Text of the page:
What is the role of the unconscious in our visceral approaches to cinema?
Embodied Encounters offers a unique collection of essays written by leading thinkers and writers in film studies, with a guiding principle that embodied and material existence can, and perhaps ought to, also allow for the unconscious. The contributors embrace work which has brought ‘the body’ back into film theory and question why psychoanalysis has been excluded from more recent interrogations.
The chapters included here engage with Jung and Freud, Lacan and Bion, and Klein and Winnicott in their interrogations of contemporary cinema and the moving image. In three parts the book presents examinations of both classic and contemporary films including Black Swan, Zero Dark Thirty and The Dybbuk:
Part 1 – The Desire, the Body and the Unconscious
Part 2 – Psychoanalytical Theories and the Cinema
Part 3 – Reflections and Destructions, Mirrors and Transgressions
Embodied Encounters is an eclectic volume which presents in one book the voices of those who work with different psychoanalytical paradigms. It will be essential reading for psychoanalysts and psychotherapists, scholars and students of film and culture studies and film makers.
‘Embodied Encounters represents a landmark moment in the intersection of psychoanalysis and film studies. It is filled with unforgettable essays that will define how we think of the possibilities inherent in this intersection. Though film theorists have often thought of the cinema in terms of psychoanalysis or the body, they have never brought these concerns together in the way that this volume edited by Agnieszka Piotrowska does. Reading this book is requisite for anyone who wants to understand the body when it meets the screen.' - Todd McGowan, University of Vermont, USA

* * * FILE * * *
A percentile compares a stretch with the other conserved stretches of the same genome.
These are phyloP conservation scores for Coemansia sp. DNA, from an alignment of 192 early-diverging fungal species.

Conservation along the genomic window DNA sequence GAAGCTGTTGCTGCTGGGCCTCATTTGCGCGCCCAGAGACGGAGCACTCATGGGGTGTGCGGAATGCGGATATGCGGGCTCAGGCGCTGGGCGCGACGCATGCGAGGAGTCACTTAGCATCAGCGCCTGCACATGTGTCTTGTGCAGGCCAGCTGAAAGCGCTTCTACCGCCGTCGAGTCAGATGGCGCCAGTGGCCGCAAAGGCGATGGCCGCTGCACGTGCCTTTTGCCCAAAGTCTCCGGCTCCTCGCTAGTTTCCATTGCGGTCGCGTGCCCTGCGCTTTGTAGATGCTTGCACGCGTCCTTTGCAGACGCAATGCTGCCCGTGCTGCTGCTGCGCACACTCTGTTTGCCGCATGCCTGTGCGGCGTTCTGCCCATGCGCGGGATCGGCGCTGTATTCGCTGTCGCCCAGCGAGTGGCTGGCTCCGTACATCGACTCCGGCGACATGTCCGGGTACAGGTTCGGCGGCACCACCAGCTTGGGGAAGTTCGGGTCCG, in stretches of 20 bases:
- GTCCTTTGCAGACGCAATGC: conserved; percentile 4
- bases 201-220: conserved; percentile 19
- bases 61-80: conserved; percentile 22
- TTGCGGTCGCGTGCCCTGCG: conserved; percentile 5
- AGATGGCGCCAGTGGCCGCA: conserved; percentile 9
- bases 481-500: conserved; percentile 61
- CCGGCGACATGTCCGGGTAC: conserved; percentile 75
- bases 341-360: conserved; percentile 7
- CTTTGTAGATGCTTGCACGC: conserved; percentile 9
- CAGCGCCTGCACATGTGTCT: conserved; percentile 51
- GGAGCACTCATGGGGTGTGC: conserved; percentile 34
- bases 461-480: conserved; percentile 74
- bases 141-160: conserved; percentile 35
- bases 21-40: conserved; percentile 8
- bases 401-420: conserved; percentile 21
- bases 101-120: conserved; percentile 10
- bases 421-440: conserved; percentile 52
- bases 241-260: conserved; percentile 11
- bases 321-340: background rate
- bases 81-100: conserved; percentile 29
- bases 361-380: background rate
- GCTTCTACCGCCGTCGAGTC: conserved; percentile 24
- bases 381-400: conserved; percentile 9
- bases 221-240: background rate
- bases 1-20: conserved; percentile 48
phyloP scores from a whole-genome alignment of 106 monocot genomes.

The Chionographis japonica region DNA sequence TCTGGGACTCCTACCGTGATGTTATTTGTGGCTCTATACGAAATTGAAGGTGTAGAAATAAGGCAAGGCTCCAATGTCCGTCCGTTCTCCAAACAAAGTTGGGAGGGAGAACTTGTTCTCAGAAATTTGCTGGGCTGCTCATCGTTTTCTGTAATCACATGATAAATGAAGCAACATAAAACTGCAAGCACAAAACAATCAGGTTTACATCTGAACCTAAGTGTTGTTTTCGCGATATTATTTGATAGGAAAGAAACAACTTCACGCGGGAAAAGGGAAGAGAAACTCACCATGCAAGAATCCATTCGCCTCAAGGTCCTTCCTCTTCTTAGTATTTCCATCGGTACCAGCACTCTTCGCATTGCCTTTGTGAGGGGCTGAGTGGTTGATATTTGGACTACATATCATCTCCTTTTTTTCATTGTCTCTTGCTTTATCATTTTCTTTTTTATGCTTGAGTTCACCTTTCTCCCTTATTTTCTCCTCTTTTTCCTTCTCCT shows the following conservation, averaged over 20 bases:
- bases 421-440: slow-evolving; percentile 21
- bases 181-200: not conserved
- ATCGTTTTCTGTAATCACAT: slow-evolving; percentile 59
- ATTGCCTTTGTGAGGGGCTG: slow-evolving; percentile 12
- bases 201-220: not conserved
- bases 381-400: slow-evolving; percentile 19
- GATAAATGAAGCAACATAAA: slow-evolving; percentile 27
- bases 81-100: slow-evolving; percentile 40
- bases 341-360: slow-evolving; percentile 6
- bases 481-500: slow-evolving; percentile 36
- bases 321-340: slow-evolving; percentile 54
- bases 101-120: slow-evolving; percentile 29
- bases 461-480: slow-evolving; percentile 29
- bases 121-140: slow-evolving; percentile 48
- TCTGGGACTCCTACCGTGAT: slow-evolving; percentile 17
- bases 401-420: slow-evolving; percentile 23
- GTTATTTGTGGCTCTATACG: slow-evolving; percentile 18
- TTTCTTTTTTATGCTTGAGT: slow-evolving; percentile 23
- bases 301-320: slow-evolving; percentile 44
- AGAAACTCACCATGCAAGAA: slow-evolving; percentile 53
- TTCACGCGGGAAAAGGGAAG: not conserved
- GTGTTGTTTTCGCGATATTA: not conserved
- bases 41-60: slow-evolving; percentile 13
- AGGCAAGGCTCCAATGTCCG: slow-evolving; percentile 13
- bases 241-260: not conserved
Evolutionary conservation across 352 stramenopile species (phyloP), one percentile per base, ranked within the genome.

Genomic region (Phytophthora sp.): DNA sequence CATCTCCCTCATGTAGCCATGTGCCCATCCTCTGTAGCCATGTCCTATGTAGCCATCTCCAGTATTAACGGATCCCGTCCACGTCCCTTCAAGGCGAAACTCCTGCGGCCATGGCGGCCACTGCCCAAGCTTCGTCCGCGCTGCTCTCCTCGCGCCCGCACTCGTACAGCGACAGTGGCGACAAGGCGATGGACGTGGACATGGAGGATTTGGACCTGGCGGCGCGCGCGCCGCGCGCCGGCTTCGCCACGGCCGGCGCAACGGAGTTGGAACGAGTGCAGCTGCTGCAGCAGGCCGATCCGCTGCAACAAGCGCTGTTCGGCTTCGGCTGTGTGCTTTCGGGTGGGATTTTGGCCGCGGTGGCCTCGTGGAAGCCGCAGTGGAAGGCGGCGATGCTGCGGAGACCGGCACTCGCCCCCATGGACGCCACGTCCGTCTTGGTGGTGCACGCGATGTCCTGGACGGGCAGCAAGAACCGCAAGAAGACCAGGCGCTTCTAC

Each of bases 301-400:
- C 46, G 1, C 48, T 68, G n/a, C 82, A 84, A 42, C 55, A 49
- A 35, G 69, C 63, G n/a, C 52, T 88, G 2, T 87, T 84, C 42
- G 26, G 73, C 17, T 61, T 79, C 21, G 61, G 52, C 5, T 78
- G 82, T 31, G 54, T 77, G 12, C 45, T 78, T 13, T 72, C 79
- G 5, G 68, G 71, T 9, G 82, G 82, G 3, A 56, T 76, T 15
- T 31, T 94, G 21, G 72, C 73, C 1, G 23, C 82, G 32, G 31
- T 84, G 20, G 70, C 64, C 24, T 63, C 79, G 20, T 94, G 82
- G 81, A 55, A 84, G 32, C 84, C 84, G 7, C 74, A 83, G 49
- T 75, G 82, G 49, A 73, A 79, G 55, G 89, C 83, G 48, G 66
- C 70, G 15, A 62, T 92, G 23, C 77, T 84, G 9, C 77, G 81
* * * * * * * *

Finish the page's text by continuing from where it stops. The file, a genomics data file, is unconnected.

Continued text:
‘Agnieszka Piotrowska’s Embodied Encounters contains an extraordinarily rich and exciting collection of essays on the body, contemporary cinema and psychoanalysis that decisively advances film theory from the paradigm established by Screen and Slavoj Zizek. It does this by attending closely to Jacques Lacan’s late seminars stressing the ‘sinthome’ that marries the body to the unconscious, and by situating Lacan in the context of a broader psychoanalytic tradition. It is an important and timely collection that revitalizes psychoanalytic film theory for the twenty-first century, offering fresh engagements with leading auteurs and significant films.’ - Scott Wilson, Professor in Psychoanalysis and Media, Kingston University, London, UK
"Embodied Encounters is a timely collection, a significant statement of how important psychoanalysis is for illuminating what films do and of clarifying the effects and affects films can produce. One astonishing feature of this collection is its embrace of an impressive range of psychoanalytic approaches to the study of film. Also extraordinary is the range of films and filmmakers examined. Essential reading for anyone who cares about cinema."- Richard Rushton, Lancaster University, UK
Acknowledgements. Contributors’ Biographical Information. Introduction By the Editor. Part 1 - The Desire, the Body and the Unconscious. Emma Wilson, On Catherine Breillat, the Body and the Unconscious. Agnieszka Piotrowska, On Nachtraglikheit, Broomfield and Aileen Wuornos Elizabeth Cowie, On Embodied Documentary and Jerzy Grotowski. Julie Sexeny, On Jessica Benjamin and Black Swan. John Izod and Joanna Dogalis, On Jung, and the Embodiment in Terence Malick. Part 2 - Psychoanalytical Theories and the Cinema. Luke Hockley, On Somatic Cinema. Stephen Frosh, On Dybbuk and Partial Objects. Carla Ambrosio Garcia, On Jayne Parker and material encounter with film. Agnieszka Piotrowska, On Zero Dark Thirty and Lacan. Ben Tyrer, On Black Swanand Feminine Jouissance. Michael Renov, On Documentary and Psychoanalysis. Part 3 Reflections and Destructions, Mirrors and Transgressions. Robert Burgoyne, On Destroying and Creating in Douglas Gordon Cory Arcangel.Vicky Lebeau, On Winnicott and Lacan in the Mirror Stage. Carol MacGillivray On Entering the Screen through the Diasynochronscope. Helena Bassil-Morozow, On loss in Andrei Tarkovsky. Naomi Segal, On First and Second Person in We need to talk about Kevin. Nicholas Muellner, On the Non-film in the Psychoanalyst’s Head.